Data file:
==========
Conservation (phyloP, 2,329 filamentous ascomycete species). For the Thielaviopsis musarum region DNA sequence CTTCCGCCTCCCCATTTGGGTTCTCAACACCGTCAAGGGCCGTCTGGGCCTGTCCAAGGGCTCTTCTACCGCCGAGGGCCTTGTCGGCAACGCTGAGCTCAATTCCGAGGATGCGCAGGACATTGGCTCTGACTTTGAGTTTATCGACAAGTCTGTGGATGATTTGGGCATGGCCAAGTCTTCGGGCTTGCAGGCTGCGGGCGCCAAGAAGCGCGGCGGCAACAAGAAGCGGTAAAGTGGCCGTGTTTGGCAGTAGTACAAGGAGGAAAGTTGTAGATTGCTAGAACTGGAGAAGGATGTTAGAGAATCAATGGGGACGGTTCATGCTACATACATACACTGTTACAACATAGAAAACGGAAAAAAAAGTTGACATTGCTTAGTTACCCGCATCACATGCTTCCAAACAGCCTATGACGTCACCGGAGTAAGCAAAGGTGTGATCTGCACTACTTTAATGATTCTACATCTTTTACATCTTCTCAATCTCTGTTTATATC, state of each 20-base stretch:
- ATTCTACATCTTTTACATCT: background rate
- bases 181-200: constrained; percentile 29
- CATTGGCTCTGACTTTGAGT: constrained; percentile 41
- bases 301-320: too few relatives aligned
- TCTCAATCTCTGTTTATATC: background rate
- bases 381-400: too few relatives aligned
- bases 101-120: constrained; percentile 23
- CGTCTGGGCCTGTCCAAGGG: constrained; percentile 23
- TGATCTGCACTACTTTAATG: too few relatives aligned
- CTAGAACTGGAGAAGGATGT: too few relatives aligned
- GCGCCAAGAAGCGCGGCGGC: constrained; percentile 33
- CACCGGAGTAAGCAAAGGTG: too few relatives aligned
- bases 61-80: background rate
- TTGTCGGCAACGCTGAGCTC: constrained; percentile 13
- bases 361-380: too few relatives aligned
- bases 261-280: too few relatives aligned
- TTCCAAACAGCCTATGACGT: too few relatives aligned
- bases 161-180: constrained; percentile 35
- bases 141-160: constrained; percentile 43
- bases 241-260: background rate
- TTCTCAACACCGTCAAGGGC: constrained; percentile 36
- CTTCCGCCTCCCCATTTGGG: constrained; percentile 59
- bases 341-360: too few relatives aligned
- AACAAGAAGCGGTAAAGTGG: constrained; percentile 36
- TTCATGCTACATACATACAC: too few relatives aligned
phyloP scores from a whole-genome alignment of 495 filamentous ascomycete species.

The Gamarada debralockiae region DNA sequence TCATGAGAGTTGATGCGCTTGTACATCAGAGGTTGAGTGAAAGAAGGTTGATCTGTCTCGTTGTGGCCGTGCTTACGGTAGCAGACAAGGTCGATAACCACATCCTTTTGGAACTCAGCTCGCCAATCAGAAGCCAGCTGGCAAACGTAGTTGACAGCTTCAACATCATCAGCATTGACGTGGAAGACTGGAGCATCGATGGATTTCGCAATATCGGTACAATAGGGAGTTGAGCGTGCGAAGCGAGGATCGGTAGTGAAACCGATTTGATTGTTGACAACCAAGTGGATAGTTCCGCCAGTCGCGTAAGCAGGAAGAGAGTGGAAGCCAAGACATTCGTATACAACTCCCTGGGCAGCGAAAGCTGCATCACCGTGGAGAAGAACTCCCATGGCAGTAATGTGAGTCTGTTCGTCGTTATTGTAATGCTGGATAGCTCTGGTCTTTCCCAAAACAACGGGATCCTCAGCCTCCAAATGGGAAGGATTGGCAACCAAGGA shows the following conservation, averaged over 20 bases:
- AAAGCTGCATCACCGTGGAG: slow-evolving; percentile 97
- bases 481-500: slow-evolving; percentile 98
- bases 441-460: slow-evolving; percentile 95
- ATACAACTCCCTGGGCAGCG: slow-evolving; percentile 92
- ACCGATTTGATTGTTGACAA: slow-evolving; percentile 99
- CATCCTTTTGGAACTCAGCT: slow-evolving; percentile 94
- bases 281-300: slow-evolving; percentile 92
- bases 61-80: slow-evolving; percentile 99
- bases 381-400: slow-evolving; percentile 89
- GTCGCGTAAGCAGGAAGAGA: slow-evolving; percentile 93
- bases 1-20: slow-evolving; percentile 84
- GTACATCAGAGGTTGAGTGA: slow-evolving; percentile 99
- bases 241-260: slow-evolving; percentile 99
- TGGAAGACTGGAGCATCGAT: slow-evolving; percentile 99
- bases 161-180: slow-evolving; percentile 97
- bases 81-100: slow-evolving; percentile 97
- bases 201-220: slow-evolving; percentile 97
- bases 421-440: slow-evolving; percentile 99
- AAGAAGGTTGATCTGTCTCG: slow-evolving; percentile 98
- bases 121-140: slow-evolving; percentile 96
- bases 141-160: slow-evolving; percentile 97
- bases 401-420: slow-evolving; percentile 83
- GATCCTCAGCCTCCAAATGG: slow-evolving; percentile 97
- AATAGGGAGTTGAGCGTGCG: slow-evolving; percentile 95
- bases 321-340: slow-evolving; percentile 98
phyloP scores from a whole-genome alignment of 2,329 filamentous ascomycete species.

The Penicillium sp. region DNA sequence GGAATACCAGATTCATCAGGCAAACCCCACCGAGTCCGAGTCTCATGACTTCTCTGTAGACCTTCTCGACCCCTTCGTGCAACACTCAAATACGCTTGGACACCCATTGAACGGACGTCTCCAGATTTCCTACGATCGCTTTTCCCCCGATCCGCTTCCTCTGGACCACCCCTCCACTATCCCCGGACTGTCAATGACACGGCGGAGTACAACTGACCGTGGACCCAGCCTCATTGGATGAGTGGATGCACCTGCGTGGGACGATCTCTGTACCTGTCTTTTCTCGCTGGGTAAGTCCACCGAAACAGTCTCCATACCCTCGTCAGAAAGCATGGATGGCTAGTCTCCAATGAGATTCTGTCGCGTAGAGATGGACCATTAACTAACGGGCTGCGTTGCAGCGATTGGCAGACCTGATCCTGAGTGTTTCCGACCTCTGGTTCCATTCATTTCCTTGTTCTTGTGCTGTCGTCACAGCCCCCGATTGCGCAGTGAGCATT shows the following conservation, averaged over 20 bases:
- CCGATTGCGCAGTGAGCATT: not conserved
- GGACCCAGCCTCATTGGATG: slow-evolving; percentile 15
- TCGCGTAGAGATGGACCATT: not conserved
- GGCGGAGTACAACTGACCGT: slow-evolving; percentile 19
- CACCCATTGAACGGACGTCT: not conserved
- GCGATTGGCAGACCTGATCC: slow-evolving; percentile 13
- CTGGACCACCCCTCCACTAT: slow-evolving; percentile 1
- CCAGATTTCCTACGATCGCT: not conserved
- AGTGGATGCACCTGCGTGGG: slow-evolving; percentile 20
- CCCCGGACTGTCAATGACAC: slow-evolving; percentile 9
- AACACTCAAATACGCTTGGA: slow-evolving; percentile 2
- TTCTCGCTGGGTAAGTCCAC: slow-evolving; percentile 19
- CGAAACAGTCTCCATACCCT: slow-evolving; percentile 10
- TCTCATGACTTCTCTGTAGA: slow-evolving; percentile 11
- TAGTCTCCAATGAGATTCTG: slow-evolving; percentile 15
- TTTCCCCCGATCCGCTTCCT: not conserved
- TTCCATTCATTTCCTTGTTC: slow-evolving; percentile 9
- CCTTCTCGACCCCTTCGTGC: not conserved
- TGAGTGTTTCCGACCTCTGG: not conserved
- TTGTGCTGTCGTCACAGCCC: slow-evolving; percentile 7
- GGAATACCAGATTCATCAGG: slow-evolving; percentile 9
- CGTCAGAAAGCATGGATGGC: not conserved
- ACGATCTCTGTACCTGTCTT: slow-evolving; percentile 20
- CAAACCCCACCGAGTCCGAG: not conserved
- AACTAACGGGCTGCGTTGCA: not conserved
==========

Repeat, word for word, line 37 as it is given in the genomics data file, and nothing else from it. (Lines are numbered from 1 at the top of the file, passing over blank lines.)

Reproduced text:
- bases 381-400: slow-evolving; percentile 89